Your Complete Footcare Guide For People With Diabetes

Keep your feet healthy and protected with these tips.

Nuna Alberts
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Important: If you see redness expanding around the wound, swelling, pus or darkening tissue, see a doctor or podiatrist immediately. “People with diabetes can get a fairly significant infection quickly,” explains Dr. Trepal. “Diminished circulation makes it hard for white blood cells to get to the area to fight off the infection.”

Treat your feet!

This daily routine makes it easy to refresh, revitalize and keep your feet in the best condition.

Start with a five-minute soak in soothing lukewarm water with a squirt of a mild liquid soap. Dry your feet thoroughly with a soft washcloth. Look carefully for the first signs of infection—redness, swelling, cuts and blisters—and report anything out of the ordinary to your podiatrist or doctor.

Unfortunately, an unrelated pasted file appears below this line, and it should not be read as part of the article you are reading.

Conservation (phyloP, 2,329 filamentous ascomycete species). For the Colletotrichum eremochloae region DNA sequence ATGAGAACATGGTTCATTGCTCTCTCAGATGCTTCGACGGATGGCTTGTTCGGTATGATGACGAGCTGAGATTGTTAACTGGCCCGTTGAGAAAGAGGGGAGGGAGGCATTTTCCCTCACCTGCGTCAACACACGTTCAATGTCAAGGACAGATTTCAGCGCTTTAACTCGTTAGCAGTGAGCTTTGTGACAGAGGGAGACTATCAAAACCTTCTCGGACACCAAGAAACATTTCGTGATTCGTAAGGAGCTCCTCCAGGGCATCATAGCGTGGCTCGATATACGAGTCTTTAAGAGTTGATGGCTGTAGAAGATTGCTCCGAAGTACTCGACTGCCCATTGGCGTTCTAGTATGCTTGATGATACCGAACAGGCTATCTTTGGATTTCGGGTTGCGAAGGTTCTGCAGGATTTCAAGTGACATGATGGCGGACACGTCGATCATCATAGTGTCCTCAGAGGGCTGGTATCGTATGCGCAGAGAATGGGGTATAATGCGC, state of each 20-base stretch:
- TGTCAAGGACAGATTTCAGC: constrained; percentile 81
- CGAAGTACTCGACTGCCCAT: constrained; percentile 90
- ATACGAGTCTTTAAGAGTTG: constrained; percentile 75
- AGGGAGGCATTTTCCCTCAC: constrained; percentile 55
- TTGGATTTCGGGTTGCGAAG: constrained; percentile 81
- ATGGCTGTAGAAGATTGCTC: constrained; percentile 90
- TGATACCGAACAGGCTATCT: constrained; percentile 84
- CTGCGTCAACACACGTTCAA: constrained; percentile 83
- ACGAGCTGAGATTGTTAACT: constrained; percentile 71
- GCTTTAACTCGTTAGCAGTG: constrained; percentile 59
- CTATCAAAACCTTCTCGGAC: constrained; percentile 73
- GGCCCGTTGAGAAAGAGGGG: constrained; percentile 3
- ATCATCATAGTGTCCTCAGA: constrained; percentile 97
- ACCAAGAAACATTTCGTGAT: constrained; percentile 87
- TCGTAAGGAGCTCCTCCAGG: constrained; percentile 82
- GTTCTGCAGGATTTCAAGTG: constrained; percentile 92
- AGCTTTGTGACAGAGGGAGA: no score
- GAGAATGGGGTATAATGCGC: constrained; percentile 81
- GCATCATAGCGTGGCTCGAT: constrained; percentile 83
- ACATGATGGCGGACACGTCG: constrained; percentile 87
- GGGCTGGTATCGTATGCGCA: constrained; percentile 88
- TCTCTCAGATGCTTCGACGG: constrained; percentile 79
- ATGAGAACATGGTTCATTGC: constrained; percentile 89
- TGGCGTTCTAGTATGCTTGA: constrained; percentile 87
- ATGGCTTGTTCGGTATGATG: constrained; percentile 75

Check your nails.
Keep them short. (Long nails rubbing against shoes can separate from the nail bed and become infected.) If they need cutting, do it straight across—rounding the corners could cause ingrown toenails—and run a finger along the edge of your nails to be sure there are no jagged edges or hangnails. Avoid cutting the cuticles; they’re a seal that protects against

Apply a thin layer of petroleum jelly or a skin moisturizing cream everywhere except between your toes. Trapping moisture there could cause athlete’s foot.

Wear slippers or shoes. Going barefoot inside or outside increases your risk of splinters, small cuts and other injuries.

April 2013